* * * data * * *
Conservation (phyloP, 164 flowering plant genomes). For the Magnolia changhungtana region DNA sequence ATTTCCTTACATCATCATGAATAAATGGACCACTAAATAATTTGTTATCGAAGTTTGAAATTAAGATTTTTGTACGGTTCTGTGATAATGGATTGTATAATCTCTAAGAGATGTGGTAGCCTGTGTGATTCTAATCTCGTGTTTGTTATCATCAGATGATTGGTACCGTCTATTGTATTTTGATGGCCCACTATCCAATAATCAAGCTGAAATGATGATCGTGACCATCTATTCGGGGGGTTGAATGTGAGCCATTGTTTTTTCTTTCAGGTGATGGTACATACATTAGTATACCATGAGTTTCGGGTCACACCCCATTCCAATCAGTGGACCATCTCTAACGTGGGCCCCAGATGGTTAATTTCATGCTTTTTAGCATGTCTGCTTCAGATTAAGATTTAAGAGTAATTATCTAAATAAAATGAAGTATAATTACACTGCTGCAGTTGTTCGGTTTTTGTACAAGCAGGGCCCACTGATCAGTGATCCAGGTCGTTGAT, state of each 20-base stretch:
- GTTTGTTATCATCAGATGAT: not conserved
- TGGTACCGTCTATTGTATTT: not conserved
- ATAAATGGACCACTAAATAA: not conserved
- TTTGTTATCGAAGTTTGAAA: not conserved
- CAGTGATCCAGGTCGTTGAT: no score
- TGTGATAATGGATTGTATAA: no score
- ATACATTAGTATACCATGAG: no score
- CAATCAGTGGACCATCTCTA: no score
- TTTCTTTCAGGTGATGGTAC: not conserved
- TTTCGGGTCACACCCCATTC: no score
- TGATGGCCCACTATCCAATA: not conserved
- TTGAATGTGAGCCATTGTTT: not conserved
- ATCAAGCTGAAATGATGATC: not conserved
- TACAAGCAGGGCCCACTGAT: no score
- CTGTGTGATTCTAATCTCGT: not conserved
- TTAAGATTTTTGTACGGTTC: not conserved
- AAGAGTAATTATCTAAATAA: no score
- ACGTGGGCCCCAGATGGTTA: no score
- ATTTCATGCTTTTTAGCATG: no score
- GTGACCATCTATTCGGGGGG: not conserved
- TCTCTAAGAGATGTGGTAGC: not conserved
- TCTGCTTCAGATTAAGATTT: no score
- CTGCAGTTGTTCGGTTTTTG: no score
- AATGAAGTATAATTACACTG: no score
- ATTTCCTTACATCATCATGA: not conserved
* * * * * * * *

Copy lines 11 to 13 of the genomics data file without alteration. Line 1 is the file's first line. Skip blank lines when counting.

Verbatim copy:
- TTTCGGGTCACACCCCATTC: no score
- TGATGGCCCACTATCCAATA: not conserved
- TTGAATGTGAGCCATTGTTT: not conserved